In metro area, owners losing the arms race to car thieves Alarming developments

July 08, 1994|By Laura Lippman | Laura Lippman,Sun Staff Writer

Scenes from the front on a July morning in Baltimore:

Dr. Barbara Bell walks out of her Roland Park home at 7 a.m. and faces an empty curb, where her black '88 Acura was parked less than an hour ago. She isn't surprised it's been stolen -- thieves have tried to get the car twice before.

Steven Zucker wanders through the parking lot in his townhouse community, suitcases in hand, sure his silver '93 Honda must be somewhere nearby.

Margery Dellon looks out the window and sees her son's green 1990 Acura is gone. For a brief moment, she wonders if her husband could have taken it, but it's a faint hope. It's her second car theft in six weeks.

Jane Schultz is sitting down to breakfast in North Baltimore, unaware her '92 Dodge is in West Baltimore -- until a police officer comes to her door to inform her it has been in a hit-and-run.

It's the car owners against the car thieves, and guess who's winning? In the 1990s, in large metropolitan areas such as Baltimore, joy-riding juveniles may be the latest common enemy, now that Communism is dead.

For those who have confronted an empty driveway, then the city's impound lot on Pulaski Highway, the anti-theft arms race is escalating. It starts with a naive owner, who may not even lock his car until after the first theft. Then come the gadgets -- locking mechanisms or shrieking alarms first, then more sophisticated "ignition-kills." There are even "talking" car alarms, for those who don't hear enough plaintive voices in their daily lives.

Whether one spends a little or a lot, it all adds up. The National Insurance Crime Bureau estimates $800 million will be spent on anti-theft devices this year. That's an increase of $450 million since 1989.

In the city, car thefts are up almost 50 percent for the first three months of this year -- and 1993 was the winter without five ice storms. Statewide, theft is up 19 percent over last year, but almost 1 out of every 3 cars stolen is stolen in Baltimore.

It could drive a person crazy. It definitely drives a person to consider solutions beyond car alarms.

The moving solution

Dr. Bell, for example, has considered selling her house. That solution also has occurred to Margery Dellon, who instead will try what she calls the "armed camp" approach -- an alarm for the garage, motion-sensitive lights and ignition-kills for the cars. She has even considered a security gate at the foot of her driveway, which would cost $3,000 for the metal alone.

"It's totally absurd," admits Mrs. Dellon, who surveys her wide lawn and wonders whether a security gate would simply encourage thieves to drive across her patio. "It's not only the money, it's the energy."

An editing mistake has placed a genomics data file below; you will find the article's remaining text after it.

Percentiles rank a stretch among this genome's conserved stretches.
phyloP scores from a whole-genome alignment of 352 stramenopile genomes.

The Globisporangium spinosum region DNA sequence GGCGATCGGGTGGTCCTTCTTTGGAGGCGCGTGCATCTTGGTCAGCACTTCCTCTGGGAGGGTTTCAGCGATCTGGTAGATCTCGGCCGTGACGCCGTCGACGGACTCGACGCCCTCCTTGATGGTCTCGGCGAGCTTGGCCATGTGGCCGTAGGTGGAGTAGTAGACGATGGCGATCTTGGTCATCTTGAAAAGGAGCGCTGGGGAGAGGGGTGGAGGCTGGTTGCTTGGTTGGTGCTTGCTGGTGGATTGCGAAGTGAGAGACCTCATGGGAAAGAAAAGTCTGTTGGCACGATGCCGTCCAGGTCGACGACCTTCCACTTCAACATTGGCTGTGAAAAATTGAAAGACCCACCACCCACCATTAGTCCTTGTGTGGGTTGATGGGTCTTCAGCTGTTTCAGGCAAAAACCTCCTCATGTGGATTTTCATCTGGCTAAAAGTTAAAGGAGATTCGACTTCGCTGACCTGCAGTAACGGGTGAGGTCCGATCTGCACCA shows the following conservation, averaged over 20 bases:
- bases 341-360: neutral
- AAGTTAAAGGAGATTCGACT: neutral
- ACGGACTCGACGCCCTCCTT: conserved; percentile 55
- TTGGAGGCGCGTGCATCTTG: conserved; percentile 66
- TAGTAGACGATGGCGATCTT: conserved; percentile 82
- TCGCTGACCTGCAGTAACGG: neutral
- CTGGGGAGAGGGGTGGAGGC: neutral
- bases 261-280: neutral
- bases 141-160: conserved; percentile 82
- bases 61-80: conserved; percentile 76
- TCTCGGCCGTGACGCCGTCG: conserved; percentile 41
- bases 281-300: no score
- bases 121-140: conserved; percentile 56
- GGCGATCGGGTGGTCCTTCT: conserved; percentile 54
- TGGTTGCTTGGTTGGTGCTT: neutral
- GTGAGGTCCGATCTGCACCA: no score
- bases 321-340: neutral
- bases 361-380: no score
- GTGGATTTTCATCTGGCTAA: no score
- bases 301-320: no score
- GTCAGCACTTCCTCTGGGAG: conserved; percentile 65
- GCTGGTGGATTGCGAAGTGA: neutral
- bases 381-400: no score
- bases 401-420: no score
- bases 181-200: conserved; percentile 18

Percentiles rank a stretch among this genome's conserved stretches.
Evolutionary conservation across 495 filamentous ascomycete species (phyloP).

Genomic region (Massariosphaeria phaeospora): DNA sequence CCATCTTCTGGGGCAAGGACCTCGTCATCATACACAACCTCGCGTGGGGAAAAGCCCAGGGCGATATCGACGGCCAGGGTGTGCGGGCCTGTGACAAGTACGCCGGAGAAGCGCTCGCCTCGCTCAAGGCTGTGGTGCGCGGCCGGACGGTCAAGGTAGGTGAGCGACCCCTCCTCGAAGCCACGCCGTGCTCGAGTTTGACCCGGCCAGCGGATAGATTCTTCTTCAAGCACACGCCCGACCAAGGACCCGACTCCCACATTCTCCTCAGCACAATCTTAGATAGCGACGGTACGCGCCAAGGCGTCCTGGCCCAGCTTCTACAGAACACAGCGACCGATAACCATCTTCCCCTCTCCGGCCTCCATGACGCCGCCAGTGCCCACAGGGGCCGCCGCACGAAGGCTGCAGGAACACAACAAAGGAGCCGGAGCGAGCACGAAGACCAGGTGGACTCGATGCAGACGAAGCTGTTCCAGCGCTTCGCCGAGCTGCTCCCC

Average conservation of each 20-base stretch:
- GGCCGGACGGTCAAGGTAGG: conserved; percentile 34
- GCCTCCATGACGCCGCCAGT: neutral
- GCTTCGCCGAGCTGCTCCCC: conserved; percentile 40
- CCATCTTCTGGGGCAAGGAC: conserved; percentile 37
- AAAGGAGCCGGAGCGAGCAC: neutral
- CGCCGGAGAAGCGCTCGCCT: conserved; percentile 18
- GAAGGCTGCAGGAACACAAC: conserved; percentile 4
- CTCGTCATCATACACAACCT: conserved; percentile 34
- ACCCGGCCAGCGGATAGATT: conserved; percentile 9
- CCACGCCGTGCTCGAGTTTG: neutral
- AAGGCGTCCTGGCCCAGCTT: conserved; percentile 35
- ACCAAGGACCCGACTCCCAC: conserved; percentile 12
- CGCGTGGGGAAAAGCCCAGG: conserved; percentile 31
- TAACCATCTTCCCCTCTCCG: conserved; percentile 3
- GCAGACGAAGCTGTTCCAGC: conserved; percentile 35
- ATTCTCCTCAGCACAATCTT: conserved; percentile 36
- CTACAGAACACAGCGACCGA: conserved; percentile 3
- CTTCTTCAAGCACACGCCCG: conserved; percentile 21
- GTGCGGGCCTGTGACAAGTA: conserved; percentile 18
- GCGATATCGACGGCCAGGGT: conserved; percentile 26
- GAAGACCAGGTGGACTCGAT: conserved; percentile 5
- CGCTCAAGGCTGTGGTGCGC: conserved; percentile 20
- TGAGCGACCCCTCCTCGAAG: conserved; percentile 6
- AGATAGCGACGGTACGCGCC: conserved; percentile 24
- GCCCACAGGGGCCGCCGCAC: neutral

Steven Zucker, a Johns Hopkins University mathematics professor, has thought about driving a car no one wants. But what kind of car would that be? While some cars are undeniably more desirable to thieves than others, no car owner can assume any vehicle is immune.

Besides, people who are drawn to nice cars hate to give them up. Deborah Kurlis of Perry Hall had a burgundy 1986 Camaro Z-28. It was stolen twice, and recovered twice. (Most cars are recovered.) This winter, she traded it in -- for a burgundy 1994 Camaro Z-28, fully loaded. Why not buy a less appealing car?

"That's giving into the thieves," she protested. She is, however, a convert to the "Club," the best-known brand name among bar locks for steering wheels.

Bus with no tires

George Harris, a locksmith at Access Control, sees them coming and going. They come in with their busted car locks. They often leave with a new security system. He is, not surprisingly, an avid fan of anti-theft systems.

"Someone stole a 1956 school bus with no tires," he says, his voice filled with wonder. "I tell people, if someone's going to steal a school bus with no tires, your car could be stolen, too."

He talks the talk and he walks the walk. Mr. Harris, who drives a 1975 Dodge Dart, has a state-of-the-art security system in it -- the Harrison Hellfire 401. This unit includes an ignition-kill switch and a transmitter, which allows Mr. Harris to check from a distance if his car alarm has been tampered with.

The basic system starts at $195 and the price can rise quickly, Mr. Harris says, up to $800. But he figures most people can get what they need for less than $300 -- still a lot of money, he concedes. He remembers one customer whose car had been stolen five times, yet who was reluctant to invest heavily in an anti-theft device.

Mr. Harris, while not a fan of "club"-like bars for steering wheels, says one manufactured by Kmart is tough even for a locksmith to disable. Unfortunately, the thieves don't worry about the locks. They saw off the steering wheels or -- the newest trick, just beginning to reach Baltimore -- spray the devices with Freon, which makes them easier to break.

Preventive measures

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